Worm Breeder's Gazette 12(4): 12 (October 1, 1992)

These abstracts should not be cited in bibliographies. Material contained herein should be treated as personal communication and should be cited as such only with the consent of the author.

Nonrandom Distribution of Conserved Tc1 Elements in High-Copy-Number Strains

Robert H. Ebert, Robert J. Shmookler Reis

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Depts. of Medicine & Biochem./Molec. Biology, Univ. of Arkansas for Medical Sciences, J. L. McClellan Med. Ctr.-151, Little Rock, AR 72205

Evolutionary relationships between species can be deduced from sequence divergence of proteins or DNA; however strains within a species generally show too little divergence to analyze in this way. The insertion and excision of transposable elements, however, are frequent enough events in mutator strains of C. elegans to allow the construction of cladistic trees. We have utilized a polymerase chain reaction (PCR) procedure designed for rapid chromosome mapping (1), to identify Tc1 elements which are conserved at the same insertion sites as initially determined in the Bergerac-BO strain, which contains 800-1000 copies of transposon Tc1 (2). Bands of varying size are generated in multiplex PCR sets, each containing an oligonucleotide primer from within Tc1 and several opposing primers chosen from chromosomal DNA adjacent to specific Tc1 insertions.

High- Tc1 strains RW7000 , DH424 , RC301 and TR403 were obtained from the Caenorhabditis Genetics Center (CGC, University of Missouri, Columbia); these constitute all of the CGC's strain holdings known to have high copy number for Tc1 .In order to minimize the risk of inter-strain contamination, worms were analyzed directly as received from CGC or after a single generation of propagation in our laboratory. Identical results were also obtained with stocks of RW7000 obtained previously from R. Waterston (Washington University, St. Louis, MO), of DH424 and TR403 obtained from P. Anderson (Univ. of Wisconsin, Madison, WI), and of DH424 obtained from T. Johnson (Univ. of Colorado, Boulder CO). We also tested a Bergerac-BO line obtained from CGC in 1988. The strains tested were geographically distinct isolates. Bergerac-BO was collected in Bergerac, France, before 1949; substrains of BO are also called EM1002 and RW7000 (3, 4). DH424 (also called EPC-4 )was isolated from soil in El Prieto Canyon, near Pasadena, CA in the 1970's (3-5). RC301 was isolated in Freiburg, Germany (5, 6); and TR403 was isolated in Madison WI (5). Previous reports (7) have classified these four high- Tc1 strains into 4 distinct groups according to the Southern-hybridization banding-patterns obtained with Tc1 probes. Strains BO/RW7000, RC301 and TR403 are mutators, while N2 and DH424 lack mutator activity at 20°C (4, 5, 8); of these strains, only RC301 is plg+ (7).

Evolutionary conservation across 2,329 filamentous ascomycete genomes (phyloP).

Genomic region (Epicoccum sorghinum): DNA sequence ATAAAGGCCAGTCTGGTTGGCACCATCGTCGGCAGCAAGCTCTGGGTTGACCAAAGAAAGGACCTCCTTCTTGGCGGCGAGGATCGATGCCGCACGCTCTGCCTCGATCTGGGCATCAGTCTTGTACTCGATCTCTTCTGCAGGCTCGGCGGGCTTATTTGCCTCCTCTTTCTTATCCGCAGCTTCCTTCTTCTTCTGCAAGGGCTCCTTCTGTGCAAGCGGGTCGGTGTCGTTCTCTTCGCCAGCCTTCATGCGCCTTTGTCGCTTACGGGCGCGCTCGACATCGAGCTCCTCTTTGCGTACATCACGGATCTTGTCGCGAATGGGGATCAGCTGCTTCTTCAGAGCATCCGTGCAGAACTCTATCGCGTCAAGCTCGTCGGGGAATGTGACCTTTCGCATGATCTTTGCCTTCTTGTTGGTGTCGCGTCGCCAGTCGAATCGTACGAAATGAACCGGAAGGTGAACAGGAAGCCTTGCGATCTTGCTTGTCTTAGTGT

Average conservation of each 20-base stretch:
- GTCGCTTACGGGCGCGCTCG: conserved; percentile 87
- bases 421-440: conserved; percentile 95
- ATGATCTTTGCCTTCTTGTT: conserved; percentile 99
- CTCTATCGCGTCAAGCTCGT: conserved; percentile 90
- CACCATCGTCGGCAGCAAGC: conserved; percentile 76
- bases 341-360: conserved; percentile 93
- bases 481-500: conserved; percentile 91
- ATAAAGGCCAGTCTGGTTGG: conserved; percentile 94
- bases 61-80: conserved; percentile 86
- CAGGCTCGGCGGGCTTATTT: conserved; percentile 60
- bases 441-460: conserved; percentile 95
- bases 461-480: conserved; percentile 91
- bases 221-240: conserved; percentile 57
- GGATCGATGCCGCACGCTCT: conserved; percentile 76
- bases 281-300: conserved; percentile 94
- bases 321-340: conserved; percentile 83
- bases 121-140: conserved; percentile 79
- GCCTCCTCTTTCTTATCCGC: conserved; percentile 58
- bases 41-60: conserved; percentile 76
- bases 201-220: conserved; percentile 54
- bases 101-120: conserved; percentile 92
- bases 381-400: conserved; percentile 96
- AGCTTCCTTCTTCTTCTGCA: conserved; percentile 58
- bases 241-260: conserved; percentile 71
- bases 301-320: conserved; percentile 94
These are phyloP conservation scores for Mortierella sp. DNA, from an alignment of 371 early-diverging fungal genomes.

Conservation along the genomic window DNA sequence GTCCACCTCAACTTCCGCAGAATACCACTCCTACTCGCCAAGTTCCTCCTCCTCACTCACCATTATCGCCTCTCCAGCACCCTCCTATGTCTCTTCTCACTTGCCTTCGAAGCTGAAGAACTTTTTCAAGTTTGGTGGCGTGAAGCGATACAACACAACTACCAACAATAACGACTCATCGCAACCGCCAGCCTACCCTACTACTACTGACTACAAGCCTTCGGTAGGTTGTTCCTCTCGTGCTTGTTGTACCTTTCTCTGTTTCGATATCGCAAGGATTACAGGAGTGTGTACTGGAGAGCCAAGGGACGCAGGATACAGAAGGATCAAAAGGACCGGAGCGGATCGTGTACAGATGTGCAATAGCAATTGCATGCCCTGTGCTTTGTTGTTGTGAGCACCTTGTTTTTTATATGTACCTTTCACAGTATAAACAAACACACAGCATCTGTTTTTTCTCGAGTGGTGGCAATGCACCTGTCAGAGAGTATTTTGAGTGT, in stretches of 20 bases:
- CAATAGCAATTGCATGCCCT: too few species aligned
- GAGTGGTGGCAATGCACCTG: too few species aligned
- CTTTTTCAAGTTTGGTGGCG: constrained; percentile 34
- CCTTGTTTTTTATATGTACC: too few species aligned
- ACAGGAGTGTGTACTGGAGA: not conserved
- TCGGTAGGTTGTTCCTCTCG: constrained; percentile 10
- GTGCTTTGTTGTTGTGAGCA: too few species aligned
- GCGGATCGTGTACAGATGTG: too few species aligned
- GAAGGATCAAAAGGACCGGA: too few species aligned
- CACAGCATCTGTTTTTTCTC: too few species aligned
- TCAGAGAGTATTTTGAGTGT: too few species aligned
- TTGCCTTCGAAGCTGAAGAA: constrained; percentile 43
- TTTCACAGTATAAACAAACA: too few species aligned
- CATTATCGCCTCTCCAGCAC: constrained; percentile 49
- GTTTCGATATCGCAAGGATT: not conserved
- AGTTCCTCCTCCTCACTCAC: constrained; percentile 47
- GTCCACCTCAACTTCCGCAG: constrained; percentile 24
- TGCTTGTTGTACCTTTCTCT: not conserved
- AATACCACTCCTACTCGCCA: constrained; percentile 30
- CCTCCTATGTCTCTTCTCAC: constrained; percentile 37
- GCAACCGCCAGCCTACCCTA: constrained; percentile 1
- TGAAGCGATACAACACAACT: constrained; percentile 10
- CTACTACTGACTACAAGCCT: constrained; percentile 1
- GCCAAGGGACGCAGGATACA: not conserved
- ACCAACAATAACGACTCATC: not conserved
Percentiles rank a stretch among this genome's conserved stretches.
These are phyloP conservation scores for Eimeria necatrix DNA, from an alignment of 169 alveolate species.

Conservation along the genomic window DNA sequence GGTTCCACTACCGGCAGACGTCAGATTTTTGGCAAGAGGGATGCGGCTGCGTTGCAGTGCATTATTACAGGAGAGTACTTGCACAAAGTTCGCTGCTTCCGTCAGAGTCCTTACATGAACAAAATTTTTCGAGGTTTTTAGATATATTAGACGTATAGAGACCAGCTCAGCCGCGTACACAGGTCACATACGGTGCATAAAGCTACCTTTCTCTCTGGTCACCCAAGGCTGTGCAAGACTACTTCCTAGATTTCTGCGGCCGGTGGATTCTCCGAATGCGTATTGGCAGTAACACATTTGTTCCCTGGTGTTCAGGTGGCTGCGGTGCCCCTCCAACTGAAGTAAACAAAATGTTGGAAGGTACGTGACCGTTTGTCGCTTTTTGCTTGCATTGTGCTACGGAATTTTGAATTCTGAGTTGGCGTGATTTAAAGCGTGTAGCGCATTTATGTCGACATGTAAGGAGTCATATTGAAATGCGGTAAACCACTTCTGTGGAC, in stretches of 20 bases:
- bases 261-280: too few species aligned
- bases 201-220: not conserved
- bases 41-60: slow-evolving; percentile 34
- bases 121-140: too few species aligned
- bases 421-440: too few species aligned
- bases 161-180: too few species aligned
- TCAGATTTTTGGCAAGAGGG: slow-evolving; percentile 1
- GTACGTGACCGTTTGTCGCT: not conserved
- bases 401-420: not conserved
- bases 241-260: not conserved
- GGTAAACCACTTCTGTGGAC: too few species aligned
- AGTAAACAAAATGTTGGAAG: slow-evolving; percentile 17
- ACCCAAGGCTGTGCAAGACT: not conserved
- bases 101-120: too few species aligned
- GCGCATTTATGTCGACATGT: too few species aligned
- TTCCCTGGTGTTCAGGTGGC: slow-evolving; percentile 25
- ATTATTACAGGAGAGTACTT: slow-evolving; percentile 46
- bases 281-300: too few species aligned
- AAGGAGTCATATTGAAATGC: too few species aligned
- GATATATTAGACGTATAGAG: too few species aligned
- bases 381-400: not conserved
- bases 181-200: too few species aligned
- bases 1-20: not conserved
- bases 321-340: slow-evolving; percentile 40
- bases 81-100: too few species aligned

Adult worms, 1 per 15 µl of lysis mix, were processed as described by Williams et al (1), and an equal volume of 1.25 mM EDTA was added for storage. PCR reactions contained 2.5-5 µl of this solution (0.08-0.17 worm-equivalents) in 10 µl total volume. Bands indicating the presence of site-specific Tc1 elements, as characterized in strain RW7000 (1), were seen for all sites examined in Bergerac-BO and its subline, RW7000 .In strain DH424 ,however, 15 of 35 RW7000- Tc1 sites tested (43%) were occupied, while 10 of 35 (29%) were occupied in TR403 .Curiously, the sites occupied in DH424 comprised all 10 sites filled in TR403 ,plus an additional cluster of 5 sites in linkage group (LG) 11 which were vacant in TR403 .Another high-copynumber strain, RC301 ,lacked detectable Tc1 elements at all 35 loci tested, as did the low Tc1 -copy-numberstrain, Bristol-N2. When the chromosomal locations of conserved Tc1 sites were examined in DH424 and TR403 ,an intriguing pattern emerged: sites at which RW7000- Tc1 'sare conserved in these strains occur predominantly in clusters. For example, of 7 Tc1 sites mapped on LG-II in RW7000 ,all 5 sites retained in DH424 are contiguous, as are the 2 conserved sites (of 6 total) in LG-IV, all 5 conserved sites (of 8 total) in LG-V, and 2 (of 8 total) in LG-X. Except as noted for LG-II, these clusterings were identical in DH424 and TR403 .[See Figure]